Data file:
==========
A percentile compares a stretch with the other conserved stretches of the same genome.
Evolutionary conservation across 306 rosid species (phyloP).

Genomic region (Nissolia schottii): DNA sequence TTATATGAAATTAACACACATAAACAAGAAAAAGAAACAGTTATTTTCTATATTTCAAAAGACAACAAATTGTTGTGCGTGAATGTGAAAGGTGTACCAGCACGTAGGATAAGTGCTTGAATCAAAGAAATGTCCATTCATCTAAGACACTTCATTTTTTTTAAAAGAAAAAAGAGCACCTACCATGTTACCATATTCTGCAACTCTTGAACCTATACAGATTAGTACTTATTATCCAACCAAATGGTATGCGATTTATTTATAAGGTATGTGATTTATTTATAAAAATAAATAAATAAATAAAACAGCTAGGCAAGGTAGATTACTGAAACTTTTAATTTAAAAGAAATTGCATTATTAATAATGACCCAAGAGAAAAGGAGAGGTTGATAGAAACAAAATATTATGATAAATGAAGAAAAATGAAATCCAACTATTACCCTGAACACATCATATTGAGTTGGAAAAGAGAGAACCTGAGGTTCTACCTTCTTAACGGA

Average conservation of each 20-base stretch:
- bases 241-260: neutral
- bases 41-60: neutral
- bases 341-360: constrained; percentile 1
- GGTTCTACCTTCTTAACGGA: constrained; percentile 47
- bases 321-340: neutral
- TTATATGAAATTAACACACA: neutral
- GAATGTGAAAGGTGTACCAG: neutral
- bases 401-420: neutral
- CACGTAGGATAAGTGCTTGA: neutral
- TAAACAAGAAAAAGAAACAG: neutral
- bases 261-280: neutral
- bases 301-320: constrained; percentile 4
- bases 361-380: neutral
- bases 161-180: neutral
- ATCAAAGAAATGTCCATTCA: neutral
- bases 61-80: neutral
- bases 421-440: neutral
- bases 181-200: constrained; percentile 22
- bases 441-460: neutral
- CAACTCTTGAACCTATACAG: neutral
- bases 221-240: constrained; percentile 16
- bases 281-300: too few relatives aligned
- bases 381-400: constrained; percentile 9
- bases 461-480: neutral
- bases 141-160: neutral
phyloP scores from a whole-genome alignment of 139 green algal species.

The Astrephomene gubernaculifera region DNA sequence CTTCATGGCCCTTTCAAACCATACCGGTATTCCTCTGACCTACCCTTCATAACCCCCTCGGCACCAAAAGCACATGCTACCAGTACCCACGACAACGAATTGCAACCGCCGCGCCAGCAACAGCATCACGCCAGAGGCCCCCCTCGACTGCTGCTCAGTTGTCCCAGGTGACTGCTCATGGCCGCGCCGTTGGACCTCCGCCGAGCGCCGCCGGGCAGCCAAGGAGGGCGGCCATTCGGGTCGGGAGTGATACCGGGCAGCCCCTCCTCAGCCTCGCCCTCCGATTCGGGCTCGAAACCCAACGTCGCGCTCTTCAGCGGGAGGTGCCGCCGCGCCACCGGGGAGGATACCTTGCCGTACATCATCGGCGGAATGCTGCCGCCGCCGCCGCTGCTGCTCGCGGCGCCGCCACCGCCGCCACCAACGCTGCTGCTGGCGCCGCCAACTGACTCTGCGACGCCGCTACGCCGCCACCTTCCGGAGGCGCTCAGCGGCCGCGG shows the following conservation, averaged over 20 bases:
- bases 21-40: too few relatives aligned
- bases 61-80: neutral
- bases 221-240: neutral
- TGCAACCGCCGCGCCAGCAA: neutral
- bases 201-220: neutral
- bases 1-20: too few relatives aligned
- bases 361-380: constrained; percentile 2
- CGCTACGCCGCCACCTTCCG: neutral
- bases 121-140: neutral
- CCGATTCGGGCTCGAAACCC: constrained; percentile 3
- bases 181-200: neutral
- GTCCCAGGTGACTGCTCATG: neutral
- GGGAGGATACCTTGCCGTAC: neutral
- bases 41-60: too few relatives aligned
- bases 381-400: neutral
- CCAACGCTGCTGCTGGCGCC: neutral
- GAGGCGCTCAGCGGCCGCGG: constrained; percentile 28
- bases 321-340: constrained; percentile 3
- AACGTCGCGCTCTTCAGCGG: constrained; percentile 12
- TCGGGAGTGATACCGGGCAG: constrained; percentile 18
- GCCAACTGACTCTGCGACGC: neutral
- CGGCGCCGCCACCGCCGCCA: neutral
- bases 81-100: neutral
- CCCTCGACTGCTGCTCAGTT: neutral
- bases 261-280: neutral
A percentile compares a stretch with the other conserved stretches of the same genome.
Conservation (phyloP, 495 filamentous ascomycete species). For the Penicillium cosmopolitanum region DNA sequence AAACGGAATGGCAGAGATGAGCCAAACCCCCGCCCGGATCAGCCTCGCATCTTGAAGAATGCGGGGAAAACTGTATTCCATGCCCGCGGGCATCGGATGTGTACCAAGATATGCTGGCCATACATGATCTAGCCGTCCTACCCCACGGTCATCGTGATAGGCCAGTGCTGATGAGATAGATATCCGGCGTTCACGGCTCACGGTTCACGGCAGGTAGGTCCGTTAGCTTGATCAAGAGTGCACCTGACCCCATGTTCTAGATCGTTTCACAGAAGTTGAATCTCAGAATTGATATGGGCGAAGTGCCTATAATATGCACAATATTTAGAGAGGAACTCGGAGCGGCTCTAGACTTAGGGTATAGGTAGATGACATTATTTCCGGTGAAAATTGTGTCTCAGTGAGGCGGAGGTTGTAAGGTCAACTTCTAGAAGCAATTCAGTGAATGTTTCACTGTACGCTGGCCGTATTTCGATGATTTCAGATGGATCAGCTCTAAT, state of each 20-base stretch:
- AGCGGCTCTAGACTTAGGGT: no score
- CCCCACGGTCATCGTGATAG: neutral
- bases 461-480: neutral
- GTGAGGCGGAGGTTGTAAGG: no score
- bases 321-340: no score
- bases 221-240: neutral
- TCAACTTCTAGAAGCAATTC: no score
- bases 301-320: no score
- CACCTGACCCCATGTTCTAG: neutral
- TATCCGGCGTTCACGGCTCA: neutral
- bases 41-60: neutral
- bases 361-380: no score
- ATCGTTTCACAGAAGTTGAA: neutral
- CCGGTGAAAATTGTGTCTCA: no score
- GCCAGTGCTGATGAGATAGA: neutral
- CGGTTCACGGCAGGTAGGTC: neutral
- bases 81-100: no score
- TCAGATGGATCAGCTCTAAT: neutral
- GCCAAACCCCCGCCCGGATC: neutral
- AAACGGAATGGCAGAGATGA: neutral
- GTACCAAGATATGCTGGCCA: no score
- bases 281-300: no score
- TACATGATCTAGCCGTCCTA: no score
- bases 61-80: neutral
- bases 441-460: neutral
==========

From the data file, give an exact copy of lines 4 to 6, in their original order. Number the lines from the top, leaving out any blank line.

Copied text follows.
Average conservation of each 20-base stretch:
- bases 241-260: neutral
- bases 41-60: neutral